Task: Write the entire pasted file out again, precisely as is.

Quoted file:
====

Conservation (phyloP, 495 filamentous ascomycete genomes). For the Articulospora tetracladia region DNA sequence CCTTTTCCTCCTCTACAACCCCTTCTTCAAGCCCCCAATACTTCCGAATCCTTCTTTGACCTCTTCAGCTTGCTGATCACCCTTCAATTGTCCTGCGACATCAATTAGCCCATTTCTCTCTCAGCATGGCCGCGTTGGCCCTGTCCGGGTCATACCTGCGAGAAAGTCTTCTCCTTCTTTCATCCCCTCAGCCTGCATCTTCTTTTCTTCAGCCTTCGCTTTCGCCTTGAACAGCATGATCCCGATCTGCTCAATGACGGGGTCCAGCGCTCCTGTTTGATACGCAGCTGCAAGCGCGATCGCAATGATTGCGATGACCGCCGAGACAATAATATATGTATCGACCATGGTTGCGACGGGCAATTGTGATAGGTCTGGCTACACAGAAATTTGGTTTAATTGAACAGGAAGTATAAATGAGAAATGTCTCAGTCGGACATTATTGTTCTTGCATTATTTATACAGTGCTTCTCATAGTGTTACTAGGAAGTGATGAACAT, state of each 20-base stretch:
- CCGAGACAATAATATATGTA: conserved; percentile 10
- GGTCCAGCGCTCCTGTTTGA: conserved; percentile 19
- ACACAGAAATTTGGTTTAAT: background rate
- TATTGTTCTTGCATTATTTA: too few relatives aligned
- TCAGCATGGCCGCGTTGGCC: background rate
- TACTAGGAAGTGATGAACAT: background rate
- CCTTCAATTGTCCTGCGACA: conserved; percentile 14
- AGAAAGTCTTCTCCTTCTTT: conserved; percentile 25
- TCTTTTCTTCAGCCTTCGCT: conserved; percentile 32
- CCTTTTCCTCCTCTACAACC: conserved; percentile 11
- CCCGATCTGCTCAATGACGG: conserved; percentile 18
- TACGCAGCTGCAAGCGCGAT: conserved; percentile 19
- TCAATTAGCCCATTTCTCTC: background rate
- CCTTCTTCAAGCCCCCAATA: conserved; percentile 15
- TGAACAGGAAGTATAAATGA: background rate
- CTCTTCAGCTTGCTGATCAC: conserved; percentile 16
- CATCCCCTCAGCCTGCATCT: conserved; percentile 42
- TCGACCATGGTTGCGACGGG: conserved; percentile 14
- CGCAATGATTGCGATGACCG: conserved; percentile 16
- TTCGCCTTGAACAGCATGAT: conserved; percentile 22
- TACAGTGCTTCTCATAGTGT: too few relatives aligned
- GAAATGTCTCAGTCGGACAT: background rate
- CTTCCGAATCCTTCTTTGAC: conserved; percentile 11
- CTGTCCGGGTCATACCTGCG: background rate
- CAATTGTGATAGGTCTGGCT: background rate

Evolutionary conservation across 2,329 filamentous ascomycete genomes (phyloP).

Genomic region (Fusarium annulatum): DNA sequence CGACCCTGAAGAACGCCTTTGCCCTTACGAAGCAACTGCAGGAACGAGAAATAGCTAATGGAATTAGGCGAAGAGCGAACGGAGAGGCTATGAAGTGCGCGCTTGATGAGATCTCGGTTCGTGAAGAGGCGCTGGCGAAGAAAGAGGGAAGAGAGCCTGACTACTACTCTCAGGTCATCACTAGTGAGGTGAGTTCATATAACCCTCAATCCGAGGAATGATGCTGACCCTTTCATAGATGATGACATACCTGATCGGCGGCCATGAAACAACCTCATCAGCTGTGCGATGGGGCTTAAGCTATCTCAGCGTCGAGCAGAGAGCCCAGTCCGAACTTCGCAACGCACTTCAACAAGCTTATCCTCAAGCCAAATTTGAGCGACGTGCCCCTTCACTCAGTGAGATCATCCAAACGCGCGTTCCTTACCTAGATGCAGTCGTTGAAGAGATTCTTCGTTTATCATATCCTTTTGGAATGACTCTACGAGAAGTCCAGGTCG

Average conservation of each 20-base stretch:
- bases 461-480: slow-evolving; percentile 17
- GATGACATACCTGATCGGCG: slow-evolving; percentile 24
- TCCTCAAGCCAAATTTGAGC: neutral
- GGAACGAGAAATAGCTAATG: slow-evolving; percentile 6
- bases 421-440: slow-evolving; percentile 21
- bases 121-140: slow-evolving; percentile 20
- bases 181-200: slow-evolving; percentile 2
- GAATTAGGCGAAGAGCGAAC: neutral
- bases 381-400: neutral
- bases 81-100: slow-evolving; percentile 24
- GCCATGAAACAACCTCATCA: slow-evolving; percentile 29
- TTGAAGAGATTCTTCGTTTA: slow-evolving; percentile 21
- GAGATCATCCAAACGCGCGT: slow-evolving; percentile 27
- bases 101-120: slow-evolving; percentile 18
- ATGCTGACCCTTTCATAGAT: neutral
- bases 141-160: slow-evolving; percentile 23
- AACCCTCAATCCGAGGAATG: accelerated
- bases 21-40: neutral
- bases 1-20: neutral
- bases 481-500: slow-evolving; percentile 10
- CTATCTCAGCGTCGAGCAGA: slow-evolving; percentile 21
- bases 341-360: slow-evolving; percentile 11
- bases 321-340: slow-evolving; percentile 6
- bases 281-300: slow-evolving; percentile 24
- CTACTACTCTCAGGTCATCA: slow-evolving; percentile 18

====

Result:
Conservation (phyloP, 495 filamentous ascomycete genomes). For the Articulospora tetracladia region DNA sequence CCTTTTCCTCCTCTACAACCCCTTCTTCAAGCCCCCAATACTTCCGAATCCTTCTTTGACCTCTTCAGCTTGCTGATCACCCTTCAATTGTCCTGCGACATCAATTAGCCCATTTCTCTCTCAGCATGGCCGCGTTGGCCCTGTCCGGGTCATACCTGCGAGAAAGTCTTCTCCTTCTTTCATCCCCTCAGCCTGCATCTTCTTTTCTTCAGCCTTCGCTTTCGCCTTGAACAGCATGATCCCGATCTGCTCAATGACGGGGTCCAGCGCTCCTGTTTGATACGCAGCTGCAAGCGCGATCGCAATGATTGCGATGACCGCCGAGACAATAATATATGTATCGACCATGGTTGCGACGGGCAATTGTGATAGGTCTGGCTACACAGAAATTTGGTTTAATTGAACAGGAAGTATAAATGAGAAATGTCTCAGTCGGACATTATTGTTCTTGCATTATTTATACAGTGCTTCTCATAGTGTTACTAGGAAGTGATGAACAT, state of each 20-base stretch:
- CCGAGACAATAATATATGTA: conserved; percentile 10
- GGTCCAGCGCTCCTGTTTGA: conserved; percentile 19
- ACACAGAAATTTGGTTTAAT: background rate
- TATTGTTCTTGCATTATTTA: too few relatives aligned
- TCAGCATGGCCGCGTTGGCC: background rate
- TACTAGGAAGTGATGAACAT: background rate
- CCTTCAATTGTCCTGCGACA: conserved; percentile 14
- AGAAAGTCTTCTCCTTCTTT: conserved; percentile 25
- TCTTTTCTTCAGCCTTCGCT: conserved; percentile 32
- CCTTTTCCTCCTCTACAACC: conserved; percentile 11
- CCCGATCTGCTCAATGACGG: conserved; percentile 18
- TACGCAGCTGCAAGCGCGAT: conserved; percentile 19
- TCAATTAGCCCATTTCTCTC: background rate
- CCTTCTTCAAGCCCCCAATA: conserved; percentile 15
- TGAACAGGAAGTATAAATGA: background rate
- CTCTTCAGCTTGCTGATCAC: conserved; percentile 16
- CATCCCCTCAGCCTGCATCT: conserved; percentile 42
- TCGACCATGGTTGCGACGGG: conserved; percentile 14
- CGCAATGATTGCGATGACCG: conserved; percentile 16
- TTCGCCTTGAACAGCATGAT: conserved; percentile 22
- TACAGTGCTTCTCATAGTGT: too few relatives aligned
- GAAATGTCTCAGTCGGACAT: background rate
- CTTCCGAATCCTTCTTTGAC: conserved; percentile 11
- CTGTCCGGGTCATACCTGCG: background rate
- CAATTGTGATAGGTCTGGCT: background rate

Evolutionary conservation across 2,329 filamentous ascomycete genomes (phyloP).

Genomic region (Fusarium annulatum): DNA sequence CGACCCTGAAGAACGCCTTTGCCCTTACGAAGCAACTGCAGGAACGAGAAATAGCTAATGGAATTAGGCGAAGAGCGAACGGAGAGGCTATGAAGTGCGCGCTTGATGAGATCTCGGTTCGTGAAGAGGCGCTGGCGAAGAAAGAGGGAAGAGAGCCTGACTACTACTCTCAGGTCATCACTAGTGAGGTGAGTTCATATAACCCTCAATCCGAGGAATGATGCTGACCCTTTCATAGATGATGACATACCTGATCGGCGGCCATGAAACAACCTCATCAGCTGTGCGATGGGGCTTAAGCTATCTCAGCGTCGAGCAGAGAGCCCAGTCCGAACTTCGCAACGCACTTCAACAAGCTTATCCTCAAGCCAAATTTGAGCGACGTGCCCCTTCACTCAGTGAGATCATCCAAACGCGCGTTCCTTACCTAGATGCAGTCGTTGAAGAGATTCTTCGTTTATCATATCCTTTTGGAATGACTCTACGAGAAGTCCAGGTCG

Average conservation of each 20-base stretch:
- bases 461-480: slow-evolving; percentile 17
- GATGACATACCTGATCGGCG: slow-evolving; percentile 24
- TCCTCAAGCCAAATTTGAGC: neutral
- GGAACGAGAAATAGCTAATG: slow-evolving; percentile 6
- bases 421-440: slow-evolving; percentile 21
- bases 121-140: slow-evolving; percentile 20
- bases 181-200: slow-evolving; percentile 2
- GAATTAGGCGAAGAGCGAAC: neutral
- bases 381-400: neutral
- bases 81-100: slow-evolving; percentile 24
- GCCATGAAACAACCTCATCA: slow-evolving; percentile 29
- TTGAAGAGATTCTTCGTTTA: slow-evolving; percentile 21
- GAGATCATCCAAACGCGCGT: slow-evolving; percentile 27
- bases 101-120: slow-evolving; percentile 18
- ATGCTGACCCTTTCATAGAT: neutral
- bases 141-160: slow-evolving; percentile 23
- AACCCTCAATCCGAGGAATG: accelerated
- bases 21-40: neutral
- bases 1-20: neutral
- bases 481-500: slow-evolving; percentile 10
- CTATCTCAGCGTCGAGCAGA: slow-evolving; percentile 21
- bases 341-360: slow-evolving; percentile 11
- bases 321-340: slow-evolving; percentile 6
- bases 281-300: slow-evolving; percentile 24
- CTACTACTCTCAGGTCATCA: slow-evolving; percentile 18